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NFL, MLB Players Answer: Why Is Baptism Important?

A video produced by Sports Spectrum features a handful of Christian NFL and MLB players and player’s wives explaining the significance of baptism.

“I want my water baptism to lead to a conversation to people who need to know outwardly what’s happened to me inwardly.” New Orleans Saint’s linebacker Demario Davis says.

Matthew Slater, wide receiver for the New England Patriots, says baptism should be significant to Christ-followers because one of the first things Jesus did was have John the Baptist baptize him.

Kyle Gibson, pitcher for the Minnesota Twins, says baptism is something we’re called to do as believers. It’s also an act that declares, “Hey, you guys know that I’m a Christian, but I just want to publically do this because it’s something that we’re called to do.”

Iris Ramirez, wife of former NFL player Manny Ramirez, says baptism is the “next step of obedience” after you have decided to follow God.

Former MLB player Lance Berkman says baptism is “a public demonstration of allegiance to Jesus.” Essentially, being baptized is a way of saying, “I am identifying now with Christ. I’m dying to my old self and I’m rising to walk in the newness of life.”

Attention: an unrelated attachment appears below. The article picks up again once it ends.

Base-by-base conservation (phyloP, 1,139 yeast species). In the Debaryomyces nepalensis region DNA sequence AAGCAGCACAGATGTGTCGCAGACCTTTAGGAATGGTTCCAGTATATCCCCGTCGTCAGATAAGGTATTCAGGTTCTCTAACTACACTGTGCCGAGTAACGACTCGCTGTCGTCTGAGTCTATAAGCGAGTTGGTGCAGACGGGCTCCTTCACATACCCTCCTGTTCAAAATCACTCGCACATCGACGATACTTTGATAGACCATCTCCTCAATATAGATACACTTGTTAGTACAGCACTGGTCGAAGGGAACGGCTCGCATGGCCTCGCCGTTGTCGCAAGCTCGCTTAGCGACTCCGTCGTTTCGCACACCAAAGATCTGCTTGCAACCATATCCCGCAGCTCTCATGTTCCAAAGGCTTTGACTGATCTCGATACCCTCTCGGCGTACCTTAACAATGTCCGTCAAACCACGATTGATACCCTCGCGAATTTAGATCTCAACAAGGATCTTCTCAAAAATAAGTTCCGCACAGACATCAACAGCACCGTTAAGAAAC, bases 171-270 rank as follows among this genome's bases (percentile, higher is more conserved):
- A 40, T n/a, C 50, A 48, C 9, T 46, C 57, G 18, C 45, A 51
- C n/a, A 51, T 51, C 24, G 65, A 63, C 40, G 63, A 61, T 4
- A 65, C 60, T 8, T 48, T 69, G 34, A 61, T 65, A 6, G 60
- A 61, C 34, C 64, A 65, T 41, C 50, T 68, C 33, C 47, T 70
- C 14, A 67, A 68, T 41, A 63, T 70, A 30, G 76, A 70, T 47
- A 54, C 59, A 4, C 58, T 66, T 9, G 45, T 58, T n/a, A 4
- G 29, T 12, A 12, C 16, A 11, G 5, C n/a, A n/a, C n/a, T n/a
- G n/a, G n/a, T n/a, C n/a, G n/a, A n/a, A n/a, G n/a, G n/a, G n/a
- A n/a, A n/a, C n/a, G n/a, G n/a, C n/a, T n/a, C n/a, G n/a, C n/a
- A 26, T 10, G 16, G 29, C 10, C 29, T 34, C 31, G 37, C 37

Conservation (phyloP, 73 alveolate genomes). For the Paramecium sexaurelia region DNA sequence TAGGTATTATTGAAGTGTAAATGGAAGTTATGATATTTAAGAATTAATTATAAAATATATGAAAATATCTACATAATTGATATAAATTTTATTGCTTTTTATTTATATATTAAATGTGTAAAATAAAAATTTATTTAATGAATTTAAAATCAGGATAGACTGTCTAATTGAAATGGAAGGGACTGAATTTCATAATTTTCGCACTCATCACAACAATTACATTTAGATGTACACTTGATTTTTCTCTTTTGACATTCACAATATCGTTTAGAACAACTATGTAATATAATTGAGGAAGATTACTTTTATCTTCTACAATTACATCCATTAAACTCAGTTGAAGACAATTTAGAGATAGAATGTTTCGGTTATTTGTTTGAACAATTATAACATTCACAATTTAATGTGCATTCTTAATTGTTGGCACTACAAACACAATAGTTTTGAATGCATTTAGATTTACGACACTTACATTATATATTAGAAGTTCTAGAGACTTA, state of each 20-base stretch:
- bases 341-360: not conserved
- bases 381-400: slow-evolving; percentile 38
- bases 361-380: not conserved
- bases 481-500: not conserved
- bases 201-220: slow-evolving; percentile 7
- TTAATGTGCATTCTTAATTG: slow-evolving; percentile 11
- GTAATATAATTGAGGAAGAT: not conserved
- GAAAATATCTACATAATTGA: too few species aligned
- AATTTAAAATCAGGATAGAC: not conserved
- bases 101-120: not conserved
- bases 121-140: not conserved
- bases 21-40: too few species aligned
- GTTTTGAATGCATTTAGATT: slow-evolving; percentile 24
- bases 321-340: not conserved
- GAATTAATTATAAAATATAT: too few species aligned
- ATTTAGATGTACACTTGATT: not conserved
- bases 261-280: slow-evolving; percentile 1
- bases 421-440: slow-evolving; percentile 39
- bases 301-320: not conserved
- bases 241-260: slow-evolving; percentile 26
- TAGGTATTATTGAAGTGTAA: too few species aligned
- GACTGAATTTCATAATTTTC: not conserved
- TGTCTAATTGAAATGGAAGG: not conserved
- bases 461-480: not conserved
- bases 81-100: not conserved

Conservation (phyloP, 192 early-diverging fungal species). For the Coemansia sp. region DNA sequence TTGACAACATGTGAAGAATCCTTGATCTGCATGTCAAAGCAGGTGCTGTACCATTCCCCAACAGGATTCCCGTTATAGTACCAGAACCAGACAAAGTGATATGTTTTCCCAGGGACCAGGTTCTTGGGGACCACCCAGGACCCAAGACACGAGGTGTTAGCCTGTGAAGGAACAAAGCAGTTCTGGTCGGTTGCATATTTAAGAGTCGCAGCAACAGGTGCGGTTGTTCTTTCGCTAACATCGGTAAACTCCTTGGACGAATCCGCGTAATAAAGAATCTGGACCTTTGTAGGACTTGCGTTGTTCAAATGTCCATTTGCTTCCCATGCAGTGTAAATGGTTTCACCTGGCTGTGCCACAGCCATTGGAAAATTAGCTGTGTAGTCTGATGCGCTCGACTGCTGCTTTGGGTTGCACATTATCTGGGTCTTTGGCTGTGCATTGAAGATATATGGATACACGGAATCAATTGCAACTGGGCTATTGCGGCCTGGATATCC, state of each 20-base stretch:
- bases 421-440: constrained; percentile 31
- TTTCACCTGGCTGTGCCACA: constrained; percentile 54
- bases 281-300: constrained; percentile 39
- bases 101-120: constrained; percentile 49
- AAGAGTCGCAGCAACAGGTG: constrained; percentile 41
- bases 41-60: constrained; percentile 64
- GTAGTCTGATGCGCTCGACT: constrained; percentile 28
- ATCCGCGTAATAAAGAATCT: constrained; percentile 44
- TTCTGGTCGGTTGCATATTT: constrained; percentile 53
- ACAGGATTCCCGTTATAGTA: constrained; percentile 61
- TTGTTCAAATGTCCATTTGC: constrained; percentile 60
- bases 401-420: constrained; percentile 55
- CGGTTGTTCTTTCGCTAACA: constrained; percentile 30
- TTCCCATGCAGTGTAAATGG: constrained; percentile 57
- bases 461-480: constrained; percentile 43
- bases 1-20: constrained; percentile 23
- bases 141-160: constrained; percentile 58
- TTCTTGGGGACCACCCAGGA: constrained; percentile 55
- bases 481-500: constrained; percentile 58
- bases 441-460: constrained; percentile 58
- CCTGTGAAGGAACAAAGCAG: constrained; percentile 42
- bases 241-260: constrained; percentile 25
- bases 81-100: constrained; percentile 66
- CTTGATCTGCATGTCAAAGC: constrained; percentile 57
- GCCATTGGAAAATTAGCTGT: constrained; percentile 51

Todd Peterson, a former kicker in the NFL, says baptism is a “public expression.” “It’s standing before a body of believers and saying ‘Look, God changed my life. I was dead, and now I’m alive. Would you help me walk in a manner worthy of God’s call on my life? And, oh by the way, I’d love to help you.”

Kelly Davis, wife of the Carolina Panther’s Thomas Davis says “Literally, when you go in the water to get baptized, you are raised. It’s like you feel that new life and everything feels different.”

St. Louis Cardinals pitcher Adam Wainwright admits he “didn’t inherit the kingdom of God” by getting baptized. Instead, he considers his baptism was an act of letting go and telling the world “I am a child of God.”

“It’s an outward, public display that ‘I no longer belong to the world; I belong to Jesus Christ,” Damario Davis concludes.

Well said, all.